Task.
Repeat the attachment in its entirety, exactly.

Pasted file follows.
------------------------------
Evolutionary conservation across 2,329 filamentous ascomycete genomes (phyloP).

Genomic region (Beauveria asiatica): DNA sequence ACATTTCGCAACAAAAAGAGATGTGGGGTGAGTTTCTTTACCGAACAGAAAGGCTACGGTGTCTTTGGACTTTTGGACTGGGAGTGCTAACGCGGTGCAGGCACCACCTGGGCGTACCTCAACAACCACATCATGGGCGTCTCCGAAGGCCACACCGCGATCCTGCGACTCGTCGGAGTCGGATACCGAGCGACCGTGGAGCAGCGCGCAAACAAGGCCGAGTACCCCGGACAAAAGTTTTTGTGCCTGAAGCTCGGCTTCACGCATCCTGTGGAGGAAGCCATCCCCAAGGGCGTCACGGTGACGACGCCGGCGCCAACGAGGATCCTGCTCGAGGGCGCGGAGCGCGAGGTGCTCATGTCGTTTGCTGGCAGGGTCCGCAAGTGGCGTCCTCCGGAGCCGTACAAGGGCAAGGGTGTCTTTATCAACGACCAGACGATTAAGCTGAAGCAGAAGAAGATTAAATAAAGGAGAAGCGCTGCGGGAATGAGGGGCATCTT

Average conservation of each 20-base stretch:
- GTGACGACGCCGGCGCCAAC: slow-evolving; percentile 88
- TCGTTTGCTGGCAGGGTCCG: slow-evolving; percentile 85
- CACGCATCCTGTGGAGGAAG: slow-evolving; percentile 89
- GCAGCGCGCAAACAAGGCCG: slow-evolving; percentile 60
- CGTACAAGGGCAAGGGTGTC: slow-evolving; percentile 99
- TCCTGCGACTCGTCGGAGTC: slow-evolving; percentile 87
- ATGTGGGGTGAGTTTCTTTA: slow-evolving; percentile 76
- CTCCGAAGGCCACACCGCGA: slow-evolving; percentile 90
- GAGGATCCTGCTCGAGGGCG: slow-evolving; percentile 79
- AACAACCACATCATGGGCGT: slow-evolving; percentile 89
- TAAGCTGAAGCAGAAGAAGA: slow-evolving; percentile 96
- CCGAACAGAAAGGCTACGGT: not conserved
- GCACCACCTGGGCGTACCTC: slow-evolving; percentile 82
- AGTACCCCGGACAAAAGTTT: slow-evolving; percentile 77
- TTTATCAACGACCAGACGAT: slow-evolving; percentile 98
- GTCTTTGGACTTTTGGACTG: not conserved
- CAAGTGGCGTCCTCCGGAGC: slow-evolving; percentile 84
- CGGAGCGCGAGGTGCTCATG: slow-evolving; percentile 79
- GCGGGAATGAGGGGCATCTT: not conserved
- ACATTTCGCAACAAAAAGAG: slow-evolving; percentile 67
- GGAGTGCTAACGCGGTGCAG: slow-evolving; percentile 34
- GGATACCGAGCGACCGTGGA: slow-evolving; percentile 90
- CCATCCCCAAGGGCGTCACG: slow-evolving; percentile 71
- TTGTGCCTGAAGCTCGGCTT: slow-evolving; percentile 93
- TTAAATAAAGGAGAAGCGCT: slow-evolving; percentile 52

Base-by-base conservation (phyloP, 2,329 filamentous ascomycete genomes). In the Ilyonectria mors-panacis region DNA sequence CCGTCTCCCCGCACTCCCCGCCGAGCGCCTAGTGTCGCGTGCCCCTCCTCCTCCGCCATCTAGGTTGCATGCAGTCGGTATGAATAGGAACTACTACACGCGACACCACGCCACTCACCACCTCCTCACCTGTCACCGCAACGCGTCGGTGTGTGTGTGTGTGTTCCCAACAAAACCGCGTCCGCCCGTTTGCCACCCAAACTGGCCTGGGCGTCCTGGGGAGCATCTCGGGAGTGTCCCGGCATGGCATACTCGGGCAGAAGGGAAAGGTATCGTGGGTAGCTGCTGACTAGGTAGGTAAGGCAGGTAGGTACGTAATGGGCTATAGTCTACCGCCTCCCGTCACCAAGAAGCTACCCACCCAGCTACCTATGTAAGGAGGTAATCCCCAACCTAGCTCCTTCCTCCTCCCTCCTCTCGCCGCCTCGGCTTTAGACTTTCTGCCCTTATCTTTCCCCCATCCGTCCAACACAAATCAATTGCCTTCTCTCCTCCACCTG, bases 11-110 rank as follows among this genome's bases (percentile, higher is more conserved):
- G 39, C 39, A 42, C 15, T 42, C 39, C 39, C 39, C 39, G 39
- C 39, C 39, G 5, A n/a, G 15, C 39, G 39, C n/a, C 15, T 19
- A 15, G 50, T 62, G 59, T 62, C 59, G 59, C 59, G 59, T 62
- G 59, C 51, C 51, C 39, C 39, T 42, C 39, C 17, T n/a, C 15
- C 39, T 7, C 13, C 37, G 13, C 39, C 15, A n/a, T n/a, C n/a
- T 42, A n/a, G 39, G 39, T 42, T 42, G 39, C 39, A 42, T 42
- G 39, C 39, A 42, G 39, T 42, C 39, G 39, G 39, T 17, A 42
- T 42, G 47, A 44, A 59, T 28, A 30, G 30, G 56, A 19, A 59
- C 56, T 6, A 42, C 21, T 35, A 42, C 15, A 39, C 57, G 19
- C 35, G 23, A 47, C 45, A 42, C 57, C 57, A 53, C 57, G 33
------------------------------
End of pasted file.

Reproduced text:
Evolutionary conservation across 2,329 filamentous ascomycete genomes (phyloP).

Genomic region (Beauveria asiatica): DNA sequence ACATTTCGCAACAAAAAGAGATGTGGGGTGAGTTTCTTTACCGAACAGAAAGGCTACGGTGTCTTTGGACTTTTGGACTGGGAGTGCTAACGCGGTGCAGGCACCACCTGGGCGTACCTCAACAACCACATCATGGGCGTCTCCGAAGGCCACACCGCGATCCTGCGACTCGTCGGAGTCGGATACCGAGCGACCGTGGAGCAGCGCGCAAACAAGGCCGAGTACCCCGGACAAAAGTTTTTGTGCCTGAAGCTCGGCTTCACGCATCCTGTGGAGGAAGCCATCCCCAAGGGCGTCACGGTGACGACGCCGGCGCCAACGAGGATCCTGCTCGAGGGCGCGGAGCGCGAGGTGCTCATGTCGTTTGCTGGCAGGGTCCGCAAGTGGCGTCCTCCGGAGCCGTACAAGGGCAAGGGTGTCTTTATCAACGACCAGACGATTAAGCTGAAGCAGAAGAAGATTAAATAAAGGAGAAGCGCTGCGGGAATGAGGGGCATCTT

Average conservation of each 20-base stretch:
- GTGACGACGCCGGCGCCAAC: slow-evolving; percentile 88
- TCGTTTGCTGGCAGGGTCCG: slow-evolving; percentile 85
- CACGCATCCTGTGGAGGAAG: slow-evolving; percentile 89
- GCAGCGCGCAAACAAGGCCG: slow-evolving; percentile 60
- CGTACAAGGGCAAGGGTGTC: slow-evolving; percentile 99
- TCCTGCGACTCGTCGGAGTC: slow-evolving; percentile 87
- ATGTGGGGTGAGTTTCTTTA: slow-evolving; percentile 76
- CTCCGAAGGCCACACCGCGA: slow-evolving; percentile 90
- GAGGATCCTGCTCGAGGGCG: slow-evolving; percentile 79
- AACAACCACATCATGGGCGT: slow-evolving; percentile 89
- TAAGCTGAAGCAGAAGAAGA: slow-evolving; percentile 96
- CCGAACAGAAAGGCTACGGT: not conserved
- GCACCACCTGGGCGTACCTC: slow-evolving; percentile 82
- AGTACCCCGGACAAAAGTTT: slow-evolving; percentile 77
- TTTATCAACGACCAGACGAT: slow-evolving; percentile 98
- GTCTTTGGACTTTTGGACTG: not conserved
- CAAGTGGCGTCCTCCGGAGC: slow-evolving; percentile 84
- CGGAGCGCGAGGTGCTCATG: slow-evolving; percentile 79
- GCGGGAATGAGGGGCATCTT: not conserved
- ACATTTCGCAACAAAAAGAG: slow-evolving; percentile 67
- GGAGTGCTAACGCGGTGCAG: slow-evolving; percentile 34
- GGATACCGAGCGACCGTGGA: slow-evolving; percentile 90
- CCATCCCCAAGGGCGTCACG: slow-evolving; percentile 71
- TTGTGCCTGAAGCTCGGCTT: slow-evolving; percentile 93
- TTAAATAAAGGAGAAGCGCT: slow-evolving; percentile 52

Base-by-base conservation (phyloP, 2,329 filamentous ascomycete genomes). In the Ilyonectria mors-panacis region DNA sequence CCGTCTCCCCGCACTCCCCGCCGAGCGCCTAGTGTCGCGTGCCCCTCCTCCTCCGCCATCTAGGTTGCATGCAGTCGGTATGAATAGGAACTACTACACGCGACACCACGCCACTCACCACCTCCTCACCTGTCACCGCAACGCGTCGGTGTGTGTGTGTGTGTTCCCAACAAAACCGCGTCCGCCCGTTTGCCACCCAAACTGGCCTGGGCGTCCTGGGGAGCATCTCGGGAGTGTCCCGGCATGGCATACTCGGGCAGAAGGGAAAGGTATCGTGGGTAGCTGCTGACTAGGTAGGTAAGGCAGGTAGGTACGTAATGGGCTATAGTCTACCGCCTCCCGTCACCAAGAAGCTACCCACCCAGCTACCTATGTAAGGAGGTAATCCCCAACCTAGCTCCTTCCTCCTCCCTCCTCTCGCCGCCTCGGCTTTAGACTTTCTGCCCTTATCTTTCCCCCATCCGTCCAACACAAATCAATTGCCTTCTCTCCTCCACCTG, bases 11-110 rank as follows among this genome's bases (percentile, higher is more conserved):
- G 39, C 39, A 42, C 15, T 42, C 39, C 39, C 39, C 39, G 39
- C 39, C 39, G 5, A n/a, G 15, C 39, G 39, C n/a, C 15, T 19
- A 15, G 50, T 62, G 59, T 62, C 59, G 59, C 59, G 59, T 62
- G 59, C 51, C 51, C 39, C 39, T 42, C 39, C 17, T n/a, C 15
- C 39, T 7, C 13, C 37, G 13, C 39, C 15, A n/a, T n/a, C n/a
- T 42, A n/a, G 39, G 39, T 42, T 42, G 39, C 39, A 42, T 42
- G 39, C 39, A 42, G 39, T 42, C 39, G 39, G 39, T 17, A 42
- T 42, G 47, A 44, A 59, T 28, A 30, G 30, G 56, A 19, A 59
- C 56, T 6, A 42, C 21, T 35, A 42, C 15, A 39, C 57, G 19
- C 35, G 23, A 47, C 45, A 42, C 57, C 57, A 53, C 57, G 33